The other rules give:

   rule 2:  IF e = ZE AND delta = SP THEN output = SN

      mu(2)     = MIN( 0.7, 1 ) = 0.7   
      output(2) = -0.5

   rule 3: IF e = SN AND delta = SN THEN output = LP

      mu(3)     = MIN( 0.0, 0.0 ) = 0
      output(3) = 1

   rule 4: IF e = LP OR  delta = LP THEN output = LN

      mu(4)     = MAX( 0.0, 0.3 ) = 0.3
      output(4) = -1

The centroid computation yields:

     mu(1)*output(1) + mu(2)*output(2) + mu(3)*output(3) + mu(3)*output(3)

                          mu(1) + mu(2) + mu(3) + mu(4)

  =   ( 0.3 * 0 ) + ( 0.7 * -0.5 ) + ( 0 * 1 ) + ( 0.3 * -1 )

                         0.3 + 0.7 + 0 + 0.3

      0 - 0.35 + 0 - 0.3
  =   __________________


  = -0.65 / 1.3  
  = -0.5

-- for the final control output. . Of course the hard part is figuring out what rules actually work correctly in practice.

* If you have problems figuring out the centroid equation, remember that a centroid is defined by summing all the moments (location times mass) around the center of gravity and equating the sum to zero. So if X0 is the center of gravity, Xi is the location of each mass, and Mi is each mass, this gives:

   0 = ( X1 - X0 ) * M1 + ( X2 - X0 ) * M2 + ... + ( Xn - X0 ) * Mn

   0 = ( X1 * M1 + X2 * M2 + ... + Xn * Mn ) - X0 * ( M1 + M2 + ... + Mn )

   X0 * ( M1 + M2 + ... + Mn ) = ( X1 * M1 + X2 * M2 + ... + Xn * Mn )

           ( X1 * M1 + X2 * M2 + ... + Xn * Mn )
   X0 =    _____________________________________

                 ( M1 + M2 + ... + Mn ) 

In our example, the values of mu correspond to the masses, and the values of X to location of the masses.



* Fuzzy logic was first proposed by Lotfi A. Zadeh of the University of California at Berkeley in a 1965 paper. He elaborated on his ideas in a 1973 paper that introduced the concept of "linguistic variables", which in this article equates to a variable defined as a fuzzy set. Other research followed, with the first industrial application, a cement kiln built in Denmark, coming on line in 1975.

Fuzzy systems were largely ignored in the US because they were associated with artificial intelligence, a field that periodically oversells itself and which did so in a big way in the mid-1980s, resulting in a lack of credibility in the commercial domain.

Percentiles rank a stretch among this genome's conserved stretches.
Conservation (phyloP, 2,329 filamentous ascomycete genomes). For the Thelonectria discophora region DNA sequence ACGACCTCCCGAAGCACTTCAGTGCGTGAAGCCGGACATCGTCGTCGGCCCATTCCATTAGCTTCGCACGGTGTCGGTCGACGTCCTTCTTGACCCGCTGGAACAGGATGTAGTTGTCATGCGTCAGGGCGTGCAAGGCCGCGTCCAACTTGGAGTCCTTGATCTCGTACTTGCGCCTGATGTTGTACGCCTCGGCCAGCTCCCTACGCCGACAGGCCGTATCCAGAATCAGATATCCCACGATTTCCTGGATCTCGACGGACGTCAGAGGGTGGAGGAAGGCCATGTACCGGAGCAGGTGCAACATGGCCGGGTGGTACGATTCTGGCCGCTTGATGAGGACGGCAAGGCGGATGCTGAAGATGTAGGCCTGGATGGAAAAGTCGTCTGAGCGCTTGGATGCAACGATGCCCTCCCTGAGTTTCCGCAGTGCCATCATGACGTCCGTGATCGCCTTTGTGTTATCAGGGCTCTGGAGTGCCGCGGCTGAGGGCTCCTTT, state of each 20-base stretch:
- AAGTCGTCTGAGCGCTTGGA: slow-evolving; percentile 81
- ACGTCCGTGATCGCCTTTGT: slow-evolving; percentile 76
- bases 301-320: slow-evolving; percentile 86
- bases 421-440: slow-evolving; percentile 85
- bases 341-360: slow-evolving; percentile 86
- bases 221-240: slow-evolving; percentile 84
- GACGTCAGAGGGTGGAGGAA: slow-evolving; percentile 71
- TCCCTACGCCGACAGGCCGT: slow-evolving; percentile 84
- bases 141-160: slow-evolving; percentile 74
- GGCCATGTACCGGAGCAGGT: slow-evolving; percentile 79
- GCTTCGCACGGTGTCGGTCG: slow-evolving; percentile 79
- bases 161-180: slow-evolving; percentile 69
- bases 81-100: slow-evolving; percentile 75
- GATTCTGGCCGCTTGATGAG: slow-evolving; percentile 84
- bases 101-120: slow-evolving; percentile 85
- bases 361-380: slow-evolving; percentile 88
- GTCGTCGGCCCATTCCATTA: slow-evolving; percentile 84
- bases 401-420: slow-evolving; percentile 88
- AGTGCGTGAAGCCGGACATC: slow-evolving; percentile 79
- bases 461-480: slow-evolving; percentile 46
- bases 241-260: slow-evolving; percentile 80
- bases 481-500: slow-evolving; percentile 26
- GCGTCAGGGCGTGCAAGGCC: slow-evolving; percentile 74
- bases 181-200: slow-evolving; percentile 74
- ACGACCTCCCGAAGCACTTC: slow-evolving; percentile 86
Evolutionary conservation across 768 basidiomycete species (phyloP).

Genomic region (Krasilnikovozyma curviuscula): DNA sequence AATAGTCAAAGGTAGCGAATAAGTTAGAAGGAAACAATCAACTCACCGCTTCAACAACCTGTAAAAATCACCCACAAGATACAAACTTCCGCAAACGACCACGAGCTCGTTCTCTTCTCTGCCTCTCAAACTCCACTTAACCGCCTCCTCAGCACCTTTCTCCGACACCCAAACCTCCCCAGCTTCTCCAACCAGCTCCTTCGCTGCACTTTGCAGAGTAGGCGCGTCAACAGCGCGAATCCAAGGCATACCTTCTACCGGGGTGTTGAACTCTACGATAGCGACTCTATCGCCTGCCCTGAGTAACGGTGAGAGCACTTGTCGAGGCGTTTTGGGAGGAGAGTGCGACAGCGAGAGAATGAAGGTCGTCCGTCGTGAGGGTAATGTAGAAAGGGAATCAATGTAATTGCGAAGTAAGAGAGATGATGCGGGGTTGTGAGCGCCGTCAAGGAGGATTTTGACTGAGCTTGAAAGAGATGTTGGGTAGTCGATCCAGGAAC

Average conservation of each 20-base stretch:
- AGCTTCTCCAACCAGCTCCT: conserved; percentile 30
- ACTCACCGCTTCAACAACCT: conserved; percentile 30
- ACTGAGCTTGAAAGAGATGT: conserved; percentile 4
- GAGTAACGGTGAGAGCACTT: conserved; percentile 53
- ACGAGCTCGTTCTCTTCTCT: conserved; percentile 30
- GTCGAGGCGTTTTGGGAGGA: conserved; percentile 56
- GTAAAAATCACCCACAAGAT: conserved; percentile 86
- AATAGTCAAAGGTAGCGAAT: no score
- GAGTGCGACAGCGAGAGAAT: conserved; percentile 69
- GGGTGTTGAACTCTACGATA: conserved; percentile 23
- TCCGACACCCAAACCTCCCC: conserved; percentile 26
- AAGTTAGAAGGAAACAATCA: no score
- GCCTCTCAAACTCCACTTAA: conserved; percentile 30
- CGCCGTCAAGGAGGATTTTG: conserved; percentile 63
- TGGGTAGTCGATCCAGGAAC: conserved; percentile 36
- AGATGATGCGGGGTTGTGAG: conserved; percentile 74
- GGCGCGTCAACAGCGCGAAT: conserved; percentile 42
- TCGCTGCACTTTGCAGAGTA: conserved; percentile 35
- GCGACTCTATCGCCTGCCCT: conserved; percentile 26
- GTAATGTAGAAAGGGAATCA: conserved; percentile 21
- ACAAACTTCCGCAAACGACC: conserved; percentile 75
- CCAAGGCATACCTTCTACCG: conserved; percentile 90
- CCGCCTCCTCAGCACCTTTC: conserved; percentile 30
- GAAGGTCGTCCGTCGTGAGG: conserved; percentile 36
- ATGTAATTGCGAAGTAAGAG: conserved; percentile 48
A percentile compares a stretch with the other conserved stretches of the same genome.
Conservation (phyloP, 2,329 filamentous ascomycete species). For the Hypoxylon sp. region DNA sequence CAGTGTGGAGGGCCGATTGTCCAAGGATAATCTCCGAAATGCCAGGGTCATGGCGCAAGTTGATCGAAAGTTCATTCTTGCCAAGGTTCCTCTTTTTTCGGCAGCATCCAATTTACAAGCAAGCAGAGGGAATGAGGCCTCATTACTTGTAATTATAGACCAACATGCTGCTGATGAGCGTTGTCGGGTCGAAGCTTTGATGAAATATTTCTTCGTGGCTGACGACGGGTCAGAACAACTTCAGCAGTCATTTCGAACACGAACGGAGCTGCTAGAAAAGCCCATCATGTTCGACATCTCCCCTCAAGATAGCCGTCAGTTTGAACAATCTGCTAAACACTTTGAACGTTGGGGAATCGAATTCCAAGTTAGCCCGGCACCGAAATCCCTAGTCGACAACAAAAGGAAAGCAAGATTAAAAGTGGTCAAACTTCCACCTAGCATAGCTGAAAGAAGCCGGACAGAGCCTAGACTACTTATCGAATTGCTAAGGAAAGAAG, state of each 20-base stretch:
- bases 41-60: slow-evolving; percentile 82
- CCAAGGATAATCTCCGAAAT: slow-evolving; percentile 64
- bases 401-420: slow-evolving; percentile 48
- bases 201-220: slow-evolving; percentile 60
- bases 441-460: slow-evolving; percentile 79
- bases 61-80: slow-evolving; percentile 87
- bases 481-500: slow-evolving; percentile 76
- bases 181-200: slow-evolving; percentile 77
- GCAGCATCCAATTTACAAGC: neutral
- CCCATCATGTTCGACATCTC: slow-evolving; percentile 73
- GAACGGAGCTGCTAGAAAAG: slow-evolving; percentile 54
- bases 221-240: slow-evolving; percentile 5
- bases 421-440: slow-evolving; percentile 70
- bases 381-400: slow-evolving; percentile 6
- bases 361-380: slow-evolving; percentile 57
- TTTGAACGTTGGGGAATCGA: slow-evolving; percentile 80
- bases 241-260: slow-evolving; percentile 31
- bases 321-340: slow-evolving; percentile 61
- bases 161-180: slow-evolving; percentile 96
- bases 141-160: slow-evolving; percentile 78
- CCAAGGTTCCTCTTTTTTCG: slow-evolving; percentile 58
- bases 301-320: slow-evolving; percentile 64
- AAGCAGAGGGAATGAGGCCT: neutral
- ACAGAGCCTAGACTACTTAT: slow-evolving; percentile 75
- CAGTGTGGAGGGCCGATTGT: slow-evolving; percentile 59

The Japanese did not have this prejudice. Interest in fuzzy systems was sparked by Seiji Yasunobu and Soji Miyamoto of Hitachi, who in 1985 provided simulations that demonstrated the superiority of fuzzy control systems for the Sendai railway. Their ideas were adopted, and fuzzy systems were used to control accelerating, braking, and stopping when the line opened in 1987.

Another event in 1987 helped promote interest in fuzzy systems. During a international meeting of fuzzy researchers in Tokyo that year, Takeshi Yamakawa demonstrated the use of fuzzy control, through a set of simple dedicated fuzzy logic chips, in an "inverted pendulum" experiment. This is a classic control problem, in which a vehicle tries to keep a pole mounted on its top by a hinge upright by moving back and forth.

Observers were impressed with this demonstration, as well as later experiments by Yamakawa in which he mounted a wine glass containing water or even a live mouse to the top of the pendulum. The system maintained stability in both cases. Yamakawa eventually went on to organize his own fuzzy-systems research lab to help exploit his patents in the field.

Following such demonstrations, the Japanese became infatuated with fuzzy systems, developing them for both industrial and consumer applications. In 1988 they established the Laboratory for International Fuzzy Engineering (LIFE), a cooperative arrangement between 48 companies to pursue fuzzy research. Japanese companies developed a wide range of products using fuzzy logic, ranging from washing machines to autofocus cameras and industrial air conditioners.

Some work was also performed on fuzzy logic systems in the US and Europe, and a number of products were developed using fuzzy logic controllers. However, little has been said about the technology in recent years, which implies that it has either become such an ordinary tool that it is no longer worth much comment, or it turned out to be an industrial fad that has now generally died out.



* I have no background in control systems nor in fuzzy logic, but something about fuzzy logic intrigues me. I had accumulated notes on the subject off and on for a few years, and then reached a threshold where I decided to merge them into my own tutorial, focusing on control applications.

* Sources for this article include:

* Revision history:

   v1.0   / 23 dec 95 / gvg
   v1.1   / 06 dec 98 / gvg / Minor cosmetic update.
   v1.2   / 01 oct 00 / gvg / Minor cosmetic update.
   v1.0.3 / 01 jul 02 / gvg / Cosmetic update and simplification.
   v1.0.4 / 01 jun 03 / gvg / Minor update with clarifications.